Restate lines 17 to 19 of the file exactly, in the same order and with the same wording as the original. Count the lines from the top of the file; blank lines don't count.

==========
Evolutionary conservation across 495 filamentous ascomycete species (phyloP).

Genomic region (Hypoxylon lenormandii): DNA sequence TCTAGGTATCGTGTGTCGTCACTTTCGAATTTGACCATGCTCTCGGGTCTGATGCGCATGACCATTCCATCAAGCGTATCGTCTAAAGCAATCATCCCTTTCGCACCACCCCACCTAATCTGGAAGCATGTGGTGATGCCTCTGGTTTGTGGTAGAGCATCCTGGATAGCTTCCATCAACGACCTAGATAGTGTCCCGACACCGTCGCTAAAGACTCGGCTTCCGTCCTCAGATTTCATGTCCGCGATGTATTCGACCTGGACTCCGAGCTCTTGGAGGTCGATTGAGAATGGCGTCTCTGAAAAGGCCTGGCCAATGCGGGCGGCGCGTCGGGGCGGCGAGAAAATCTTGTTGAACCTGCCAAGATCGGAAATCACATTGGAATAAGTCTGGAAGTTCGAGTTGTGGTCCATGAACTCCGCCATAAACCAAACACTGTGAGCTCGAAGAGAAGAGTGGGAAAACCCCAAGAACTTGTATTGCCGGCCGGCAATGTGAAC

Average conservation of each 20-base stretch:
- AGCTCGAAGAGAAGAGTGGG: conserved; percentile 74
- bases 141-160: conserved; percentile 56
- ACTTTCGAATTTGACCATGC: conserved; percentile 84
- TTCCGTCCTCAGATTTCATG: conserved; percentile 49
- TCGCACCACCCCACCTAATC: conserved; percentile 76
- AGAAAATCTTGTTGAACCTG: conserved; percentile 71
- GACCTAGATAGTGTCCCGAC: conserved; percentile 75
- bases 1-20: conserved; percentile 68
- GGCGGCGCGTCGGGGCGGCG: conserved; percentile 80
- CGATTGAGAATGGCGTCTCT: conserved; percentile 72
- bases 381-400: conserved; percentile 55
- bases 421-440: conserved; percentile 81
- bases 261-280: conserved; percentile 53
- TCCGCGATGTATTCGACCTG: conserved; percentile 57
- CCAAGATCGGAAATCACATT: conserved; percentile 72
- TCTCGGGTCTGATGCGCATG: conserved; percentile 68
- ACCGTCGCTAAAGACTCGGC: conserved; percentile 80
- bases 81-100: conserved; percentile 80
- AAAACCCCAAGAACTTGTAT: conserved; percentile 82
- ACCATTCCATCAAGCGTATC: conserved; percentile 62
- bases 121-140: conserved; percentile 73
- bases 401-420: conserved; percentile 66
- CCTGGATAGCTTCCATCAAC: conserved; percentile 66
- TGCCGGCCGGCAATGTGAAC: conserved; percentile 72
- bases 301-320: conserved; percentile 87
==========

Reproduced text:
- TCCGCGATGTATTCGACCTG: conserved; percentile 57
- CCAAGATCGGAAATCACATT: conserved; percentile 72
- TCTCGGGTCTGATGCGCATG: conserved; percentile 68